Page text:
While heat maps are powerful tools for creating marketing strategies that boost sales; the truth is that their applications go beyond and benefit other sensitive areas of companies.
Based on the principle that heat maps help us to precisely know which areas of your web pages provide the greatest impact on users; the resulting analysis yields valuable clues about the areas of greatest demand on our websites.
From this first-hand knowledge we positively strengthen our marketing strategies. However, the basic principles of heat maps also have wider uses: They help; for example, to detect which areas of our companies are most exposed to risks.
But before delving into the alternative uses of heat maps and their usefulness to other areas of the company, it is good to know how they work.
Principles of Heat Maps
Thermography is the main principle behind heat maps. It employs a hierarchy based in easy-to-understand color coding to show interesting data. So, according to the concurrence of tones (red, orange and yellow for warm; and green, blue and turquoise for cold) you will determine the most visited areas in your website, and the less interesting areas for your visitors.
Heat Maps, the Waterline and the Golden Triangle
Now the heat maps the waterline is an imaginary line below which the page content is visible only when you lower down the page with the scroll wheel or scroll bar.
Google Analytics is the best known example of heat map. Their studies reveal that users focus their attention mainly on the upper left of the page, which they call the golden triangle.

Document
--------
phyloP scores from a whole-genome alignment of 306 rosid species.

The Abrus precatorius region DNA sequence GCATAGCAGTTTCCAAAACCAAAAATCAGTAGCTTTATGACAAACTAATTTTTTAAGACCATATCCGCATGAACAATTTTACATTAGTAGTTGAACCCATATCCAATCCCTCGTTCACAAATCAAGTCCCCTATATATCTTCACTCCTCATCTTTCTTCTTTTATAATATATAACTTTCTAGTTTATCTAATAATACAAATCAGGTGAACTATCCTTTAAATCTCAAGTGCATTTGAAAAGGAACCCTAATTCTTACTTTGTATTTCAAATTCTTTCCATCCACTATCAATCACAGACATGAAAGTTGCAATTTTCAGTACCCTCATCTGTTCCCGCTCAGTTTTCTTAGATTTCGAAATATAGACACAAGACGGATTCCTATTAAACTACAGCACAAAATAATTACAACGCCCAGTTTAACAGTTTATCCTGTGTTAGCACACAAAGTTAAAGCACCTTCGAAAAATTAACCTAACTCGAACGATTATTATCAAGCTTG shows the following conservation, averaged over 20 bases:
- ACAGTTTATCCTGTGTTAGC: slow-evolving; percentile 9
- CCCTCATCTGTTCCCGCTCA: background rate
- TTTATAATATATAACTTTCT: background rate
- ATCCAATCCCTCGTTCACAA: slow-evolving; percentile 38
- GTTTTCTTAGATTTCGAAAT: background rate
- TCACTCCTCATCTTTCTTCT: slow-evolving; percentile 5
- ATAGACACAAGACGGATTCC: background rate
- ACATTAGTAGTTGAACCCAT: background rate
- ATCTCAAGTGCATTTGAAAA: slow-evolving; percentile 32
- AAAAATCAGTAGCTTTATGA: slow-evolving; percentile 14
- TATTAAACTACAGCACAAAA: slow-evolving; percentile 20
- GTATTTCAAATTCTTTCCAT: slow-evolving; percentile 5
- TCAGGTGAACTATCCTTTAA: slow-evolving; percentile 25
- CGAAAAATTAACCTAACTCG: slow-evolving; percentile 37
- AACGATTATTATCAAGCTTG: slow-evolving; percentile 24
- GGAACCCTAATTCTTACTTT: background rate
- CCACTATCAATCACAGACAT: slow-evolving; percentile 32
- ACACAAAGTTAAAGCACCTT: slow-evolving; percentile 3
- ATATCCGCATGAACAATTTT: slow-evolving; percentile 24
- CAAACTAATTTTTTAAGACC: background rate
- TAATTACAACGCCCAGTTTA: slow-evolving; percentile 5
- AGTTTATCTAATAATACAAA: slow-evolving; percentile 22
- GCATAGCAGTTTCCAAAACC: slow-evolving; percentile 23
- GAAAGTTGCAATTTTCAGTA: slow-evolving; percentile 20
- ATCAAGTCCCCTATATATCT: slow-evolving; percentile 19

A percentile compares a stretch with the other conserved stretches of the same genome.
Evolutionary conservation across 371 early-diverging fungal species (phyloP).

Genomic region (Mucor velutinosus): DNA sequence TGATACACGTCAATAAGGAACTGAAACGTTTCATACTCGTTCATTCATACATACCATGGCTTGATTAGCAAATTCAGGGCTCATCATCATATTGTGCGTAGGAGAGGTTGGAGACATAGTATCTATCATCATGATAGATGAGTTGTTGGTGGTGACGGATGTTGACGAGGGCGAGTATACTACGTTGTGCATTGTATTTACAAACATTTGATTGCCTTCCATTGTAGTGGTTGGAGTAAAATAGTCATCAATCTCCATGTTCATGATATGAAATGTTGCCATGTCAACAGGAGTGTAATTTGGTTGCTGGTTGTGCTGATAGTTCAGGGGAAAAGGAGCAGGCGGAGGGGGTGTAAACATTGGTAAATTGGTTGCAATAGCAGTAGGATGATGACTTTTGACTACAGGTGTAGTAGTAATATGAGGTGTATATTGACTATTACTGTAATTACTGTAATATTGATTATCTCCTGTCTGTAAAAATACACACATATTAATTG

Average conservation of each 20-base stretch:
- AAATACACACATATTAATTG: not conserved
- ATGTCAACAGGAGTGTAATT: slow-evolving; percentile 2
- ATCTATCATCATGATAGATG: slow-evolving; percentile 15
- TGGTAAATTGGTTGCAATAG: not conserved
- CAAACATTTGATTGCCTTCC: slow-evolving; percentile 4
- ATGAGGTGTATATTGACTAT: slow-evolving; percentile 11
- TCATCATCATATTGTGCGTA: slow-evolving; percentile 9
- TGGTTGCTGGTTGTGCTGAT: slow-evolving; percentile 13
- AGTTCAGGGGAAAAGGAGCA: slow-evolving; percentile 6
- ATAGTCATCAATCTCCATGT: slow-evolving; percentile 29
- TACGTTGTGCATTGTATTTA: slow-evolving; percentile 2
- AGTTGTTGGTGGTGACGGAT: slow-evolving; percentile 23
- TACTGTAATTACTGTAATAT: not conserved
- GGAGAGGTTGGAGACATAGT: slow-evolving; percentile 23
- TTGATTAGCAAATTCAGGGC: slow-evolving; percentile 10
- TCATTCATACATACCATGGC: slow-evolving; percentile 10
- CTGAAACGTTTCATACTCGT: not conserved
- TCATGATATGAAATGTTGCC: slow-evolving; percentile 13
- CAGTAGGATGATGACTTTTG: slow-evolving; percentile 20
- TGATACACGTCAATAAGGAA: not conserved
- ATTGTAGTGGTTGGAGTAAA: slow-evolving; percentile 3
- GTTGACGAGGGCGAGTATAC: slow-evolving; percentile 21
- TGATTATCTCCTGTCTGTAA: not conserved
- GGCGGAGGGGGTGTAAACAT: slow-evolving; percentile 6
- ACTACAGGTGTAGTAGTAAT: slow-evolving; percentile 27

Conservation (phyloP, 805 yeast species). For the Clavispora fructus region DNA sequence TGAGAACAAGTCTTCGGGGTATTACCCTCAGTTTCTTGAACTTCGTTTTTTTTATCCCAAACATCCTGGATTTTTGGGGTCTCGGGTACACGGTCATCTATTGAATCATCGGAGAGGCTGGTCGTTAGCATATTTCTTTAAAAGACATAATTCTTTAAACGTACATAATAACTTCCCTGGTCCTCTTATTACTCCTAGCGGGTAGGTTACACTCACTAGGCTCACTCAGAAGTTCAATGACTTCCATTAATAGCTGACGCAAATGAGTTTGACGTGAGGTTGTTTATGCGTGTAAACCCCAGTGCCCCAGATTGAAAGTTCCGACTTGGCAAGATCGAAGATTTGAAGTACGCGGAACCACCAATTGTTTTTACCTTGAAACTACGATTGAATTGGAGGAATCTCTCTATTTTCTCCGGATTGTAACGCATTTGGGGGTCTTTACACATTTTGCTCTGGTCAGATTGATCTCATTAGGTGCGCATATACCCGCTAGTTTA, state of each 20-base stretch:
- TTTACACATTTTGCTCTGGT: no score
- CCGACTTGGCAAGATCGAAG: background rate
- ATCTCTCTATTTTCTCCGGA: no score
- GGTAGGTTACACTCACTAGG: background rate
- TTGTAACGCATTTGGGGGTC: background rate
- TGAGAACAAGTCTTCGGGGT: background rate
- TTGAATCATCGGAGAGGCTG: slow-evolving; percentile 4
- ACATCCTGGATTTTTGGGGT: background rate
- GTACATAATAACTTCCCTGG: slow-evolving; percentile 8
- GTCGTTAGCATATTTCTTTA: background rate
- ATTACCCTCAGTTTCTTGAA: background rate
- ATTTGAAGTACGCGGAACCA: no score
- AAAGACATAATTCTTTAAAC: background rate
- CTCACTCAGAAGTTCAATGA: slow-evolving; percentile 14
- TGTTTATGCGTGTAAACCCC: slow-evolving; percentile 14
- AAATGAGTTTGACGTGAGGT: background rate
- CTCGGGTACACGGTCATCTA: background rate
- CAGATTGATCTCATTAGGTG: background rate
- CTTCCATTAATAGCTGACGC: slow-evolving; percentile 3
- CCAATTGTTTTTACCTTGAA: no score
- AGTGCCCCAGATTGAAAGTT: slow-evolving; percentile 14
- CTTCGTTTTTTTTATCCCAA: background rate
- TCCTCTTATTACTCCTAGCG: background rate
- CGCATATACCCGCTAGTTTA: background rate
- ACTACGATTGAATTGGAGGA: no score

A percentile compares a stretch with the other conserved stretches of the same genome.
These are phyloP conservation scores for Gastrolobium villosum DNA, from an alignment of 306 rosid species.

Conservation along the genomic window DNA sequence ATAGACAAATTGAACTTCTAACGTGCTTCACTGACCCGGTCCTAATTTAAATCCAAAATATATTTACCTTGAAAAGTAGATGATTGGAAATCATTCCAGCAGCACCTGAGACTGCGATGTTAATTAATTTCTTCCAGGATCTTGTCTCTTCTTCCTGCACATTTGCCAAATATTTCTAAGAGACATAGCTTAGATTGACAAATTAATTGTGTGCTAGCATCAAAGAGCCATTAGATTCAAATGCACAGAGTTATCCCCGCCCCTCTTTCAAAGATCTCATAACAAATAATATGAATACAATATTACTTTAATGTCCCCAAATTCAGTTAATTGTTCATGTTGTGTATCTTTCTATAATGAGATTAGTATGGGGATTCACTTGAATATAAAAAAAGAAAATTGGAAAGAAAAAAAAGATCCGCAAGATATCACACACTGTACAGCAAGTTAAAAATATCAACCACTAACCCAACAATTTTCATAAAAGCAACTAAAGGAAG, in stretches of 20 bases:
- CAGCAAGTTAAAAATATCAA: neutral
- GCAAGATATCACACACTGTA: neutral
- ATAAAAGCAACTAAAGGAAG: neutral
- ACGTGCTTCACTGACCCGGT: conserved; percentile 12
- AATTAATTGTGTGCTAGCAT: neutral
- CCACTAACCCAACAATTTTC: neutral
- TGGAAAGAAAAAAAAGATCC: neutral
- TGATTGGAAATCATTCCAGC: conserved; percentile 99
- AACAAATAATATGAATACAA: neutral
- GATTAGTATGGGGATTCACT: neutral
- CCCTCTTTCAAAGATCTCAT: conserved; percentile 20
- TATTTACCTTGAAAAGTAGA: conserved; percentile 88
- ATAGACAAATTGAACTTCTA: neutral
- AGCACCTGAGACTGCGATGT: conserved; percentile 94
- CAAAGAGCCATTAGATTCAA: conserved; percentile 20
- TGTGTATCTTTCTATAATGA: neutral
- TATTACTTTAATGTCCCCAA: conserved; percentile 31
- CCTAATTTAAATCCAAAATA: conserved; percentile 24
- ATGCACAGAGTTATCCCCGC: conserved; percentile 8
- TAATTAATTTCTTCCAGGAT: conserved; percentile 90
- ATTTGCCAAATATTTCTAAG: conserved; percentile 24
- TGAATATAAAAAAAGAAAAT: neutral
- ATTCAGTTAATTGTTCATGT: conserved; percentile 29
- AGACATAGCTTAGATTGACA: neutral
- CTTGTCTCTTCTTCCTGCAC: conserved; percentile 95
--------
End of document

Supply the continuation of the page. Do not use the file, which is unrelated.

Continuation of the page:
This is the ideal location for online advertisers… and also for those interested in locating vulnerabilities and security gaps in your sites.
Types of Heat Maps
Regarding the marketing area, there are three types of heat maps:
- Click maps: They show the areas and elements where clicks are most frequently used.
- Mouse Clicking Activity: They represent all the actions of the cursor. Some expert also call them attention maps.
- Scrolling maps: Thanks to the tracking of displacement you appreciate the places where the user moves the mouse and how far it reaches below the waterline to discover the content.
Now, there are also other heat maps that use the same principles of thermography to generate useful patterns in Risk Management and Disaster Recovery; Asset Management and even; Information management.
Applications of Heat Maps in Marketing
The main function of these tools is to quickly detect the user’s journey on our websites, and their interaction with the elements that compose them.